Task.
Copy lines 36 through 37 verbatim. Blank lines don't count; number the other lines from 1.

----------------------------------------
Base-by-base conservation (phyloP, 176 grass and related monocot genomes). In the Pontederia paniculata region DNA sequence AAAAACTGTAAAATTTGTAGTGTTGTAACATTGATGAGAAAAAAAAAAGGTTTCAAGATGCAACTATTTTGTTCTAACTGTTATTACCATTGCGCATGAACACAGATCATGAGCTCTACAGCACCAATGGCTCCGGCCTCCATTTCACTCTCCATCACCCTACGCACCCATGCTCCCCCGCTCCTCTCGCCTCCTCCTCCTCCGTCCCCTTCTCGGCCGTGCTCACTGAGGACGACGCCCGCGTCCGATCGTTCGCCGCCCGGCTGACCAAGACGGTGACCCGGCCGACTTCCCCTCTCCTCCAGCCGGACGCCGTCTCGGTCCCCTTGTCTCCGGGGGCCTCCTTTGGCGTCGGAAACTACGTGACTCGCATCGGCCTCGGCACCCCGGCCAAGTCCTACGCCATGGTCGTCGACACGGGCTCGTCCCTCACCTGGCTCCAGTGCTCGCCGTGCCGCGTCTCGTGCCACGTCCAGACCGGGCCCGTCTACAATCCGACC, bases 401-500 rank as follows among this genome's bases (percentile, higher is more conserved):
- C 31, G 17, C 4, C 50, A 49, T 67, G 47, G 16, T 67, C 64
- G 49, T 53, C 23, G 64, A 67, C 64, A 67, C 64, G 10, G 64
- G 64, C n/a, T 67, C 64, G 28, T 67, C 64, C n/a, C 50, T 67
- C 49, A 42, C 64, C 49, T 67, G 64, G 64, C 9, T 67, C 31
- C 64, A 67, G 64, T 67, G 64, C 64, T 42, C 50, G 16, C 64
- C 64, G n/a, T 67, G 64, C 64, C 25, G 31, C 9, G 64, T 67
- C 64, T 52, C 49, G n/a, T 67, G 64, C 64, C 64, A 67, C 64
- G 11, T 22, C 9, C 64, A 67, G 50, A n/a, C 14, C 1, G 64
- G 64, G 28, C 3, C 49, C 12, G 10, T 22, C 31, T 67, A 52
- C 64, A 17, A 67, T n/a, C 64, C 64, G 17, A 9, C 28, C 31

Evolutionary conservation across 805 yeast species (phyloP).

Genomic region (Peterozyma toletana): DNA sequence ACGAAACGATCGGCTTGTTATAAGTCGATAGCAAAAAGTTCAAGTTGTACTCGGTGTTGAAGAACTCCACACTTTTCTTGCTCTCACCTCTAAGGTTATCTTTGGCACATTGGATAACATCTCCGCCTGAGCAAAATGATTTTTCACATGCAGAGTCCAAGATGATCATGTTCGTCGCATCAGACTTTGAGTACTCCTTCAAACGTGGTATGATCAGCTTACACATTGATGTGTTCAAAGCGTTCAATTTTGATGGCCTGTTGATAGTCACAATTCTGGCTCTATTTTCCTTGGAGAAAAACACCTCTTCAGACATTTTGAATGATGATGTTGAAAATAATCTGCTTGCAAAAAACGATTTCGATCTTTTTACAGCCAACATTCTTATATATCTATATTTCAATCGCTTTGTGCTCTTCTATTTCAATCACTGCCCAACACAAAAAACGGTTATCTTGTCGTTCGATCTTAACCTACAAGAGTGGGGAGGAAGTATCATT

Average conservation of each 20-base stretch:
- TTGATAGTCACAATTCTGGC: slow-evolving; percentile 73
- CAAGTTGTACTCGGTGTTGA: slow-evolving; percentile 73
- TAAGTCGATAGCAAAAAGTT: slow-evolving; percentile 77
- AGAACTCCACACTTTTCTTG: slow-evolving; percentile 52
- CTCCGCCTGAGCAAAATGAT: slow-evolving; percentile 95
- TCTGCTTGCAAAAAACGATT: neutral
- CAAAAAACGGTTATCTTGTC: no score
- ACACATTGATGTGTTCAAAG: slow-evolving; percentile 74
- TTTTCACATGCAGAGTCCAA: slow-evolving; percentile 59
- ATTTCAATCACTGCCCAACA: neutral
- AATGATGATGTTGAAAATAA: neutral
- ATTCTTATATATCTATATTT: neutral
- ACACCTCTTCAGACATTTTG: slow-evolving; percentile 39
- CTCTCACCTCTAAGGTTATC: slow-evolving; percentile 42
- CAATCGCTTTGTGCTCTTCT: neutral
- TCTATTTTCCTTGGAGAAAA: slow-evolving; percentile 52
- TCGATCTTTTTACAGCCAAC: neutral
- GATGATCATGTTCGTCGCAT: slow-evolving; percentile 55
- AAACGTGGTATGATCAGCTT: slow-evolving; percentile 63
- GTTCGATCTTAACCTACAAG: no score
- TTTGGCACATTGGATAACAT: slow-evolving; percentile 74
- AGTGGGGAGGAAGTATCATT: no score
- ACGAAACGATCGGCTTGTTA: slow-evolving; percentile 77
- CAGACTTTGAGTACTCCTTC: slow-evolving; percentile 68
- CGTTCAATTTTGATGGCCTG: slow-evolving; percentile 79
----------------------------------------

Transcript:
- AGTGGGGAGGAAGTATCATT: no score
- ACGAAACGATCGGCTTGTTA: slow-evolving; percentile 77